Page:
Knife amnesty: Hundreds of weapons handed in to Nottinghamshire Police

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Hundreds of knives and weapons have been recovered through amnesty bins during Nottinghamshire Police’s latest Operation Sceptre week.

Police organised a range of different activities throughout the latest anti-knife crime campaign and chief among this was the setting up of 13 separate amnesty bins inside police stations up and down the county including in Bulwell, Retford, Worksop, Kirkby and Ollerton.

Members of the public were given the opportunity to safely dispose of any unwanted knives in the bins without fear of being prosecuted.

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This offer was taken up by hundreds of people from across Nottinghamshire, with 289 weapons found to have been binned at the end of the week.

Police say hundreds of knives and weapons were handed in to amnesty bins or found during searches of areas during Operation Sceptre week. Photo: Nottinghamshire PolicePolice say hundreds of knives and weapons were handed in to amnesty bins or found during searches of areas during Operation Sceptre week. Photo: Nottinghamshire Police
Police say hundreds of knives and weapons were handed in to amnesty bins or found during searches of areas during Operation Sceptre week. Photo: Nottinghamshire Police

As well as a combined 285 kitchen and lock knives, a bayonet, as well as an illegal flick knife, butterfly knife, and a knuckleduster were also recovered.

These weapon seizures came a week after the force’s four permanent amnesty bins, which are available all year-round, were also emptied for the first time in six months.

An extra 258 knives and other offensive weapons were found to have been disposed of at the drop off points at stations in Mansfield, Newark, Hyson Green, and Arnold.

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On top of the amnesty bin offering, officers conducted 25 knife sweeps at parks and other hotspot locations identified by the force’s different neighbourhood teams.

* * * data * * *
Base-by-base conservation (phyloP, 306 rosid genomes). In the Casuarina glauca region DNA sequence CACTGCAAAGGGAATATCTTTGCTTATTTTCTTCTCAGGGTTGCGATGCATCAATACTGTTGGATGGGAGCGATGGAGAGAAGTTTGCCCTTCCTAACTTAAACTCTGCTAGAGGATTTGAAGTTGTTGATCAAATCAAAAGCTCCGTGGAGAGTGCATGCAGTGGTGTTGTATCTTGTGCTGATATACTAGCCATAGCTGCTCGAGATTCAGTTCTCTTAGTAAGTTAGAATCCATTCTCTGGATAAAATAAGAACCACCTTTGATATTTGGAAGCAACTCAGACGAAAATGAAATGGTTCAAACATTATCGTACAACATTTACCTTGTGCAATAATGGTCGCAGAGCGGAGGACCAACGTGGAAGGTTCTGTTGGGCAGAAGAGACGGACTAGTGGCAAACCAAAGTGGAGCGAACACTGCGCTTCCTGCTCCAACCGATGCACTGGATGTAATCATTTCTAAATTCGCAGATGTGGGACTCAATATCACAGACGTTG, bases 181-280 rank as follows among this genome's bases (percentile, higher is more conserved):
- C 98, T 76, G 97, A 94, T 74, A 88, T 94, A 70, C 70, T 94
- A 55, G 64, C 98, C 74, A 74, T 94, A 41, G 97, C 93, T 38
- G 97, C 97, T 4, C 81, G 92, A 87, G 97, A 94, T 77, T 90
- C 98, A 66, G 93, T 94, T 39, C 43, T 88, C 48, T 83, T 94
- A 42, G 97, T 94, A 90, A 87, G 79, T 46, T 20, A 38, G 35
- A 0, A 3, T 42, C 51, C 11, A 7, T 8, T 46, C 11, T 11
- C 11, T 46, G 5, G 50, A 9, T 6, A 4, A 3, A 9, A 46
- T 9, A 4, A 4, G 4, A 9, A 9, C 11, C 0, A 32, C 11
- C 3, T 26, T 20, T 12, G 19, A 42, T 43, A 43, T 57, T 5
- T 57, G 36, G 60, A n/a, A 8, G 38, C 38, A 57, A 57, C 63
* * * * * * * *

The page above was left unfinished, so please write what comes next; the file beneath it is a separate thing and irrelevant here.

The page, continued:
Multiple intelligence-led stop and searches and proactive arrests were also carried out, while a metal detecting knife arch was set up, which between them led to the seizure of ten more weapons.

Officers also visited 53 schools and colleges across Nottinghamshire to speak to students about knife crime, with more than 2,800 young people benefiting as a result.

This education also extended to shopworkers, with the force’s cadets, supported by the knife crime team, visiting 29 stores to carry out test purchase operations.

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Of these, one store failed the test after selling a kitchen knife to a cadet.

Appropriate follow-up action will be taken against the shop, in line with Trading Standards.

Chf Insp Karl Thomas, Nottinghamshire Police’s knife crime lead, said: “I’d like to thank everyone who made use of our amnesty bin offering to safely dispose of their unwanted knives and offensive weapons.

“Anything we can do to take knives off our streets is a positive thing, so it was pleasing to see so many people feel comfortable enough to hand over these weapons at their local police station.

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“We also have four knife amnesty bins that are available all year-round for the public to utilise without fear of reprisal, and again, it’s great to see that these have been used too.

“Sceptre provides all police forces with a great opportunity to shine a light on the dangers associated with knife crime, so that hopefully people never make that decision to carry a weapon.

“A lot of work goes on between Nottinghamshire Police and our partners to tackle knife crime in our area, and Operation Sceptre provides us with a good chance to offer a snapshot of some of this.”

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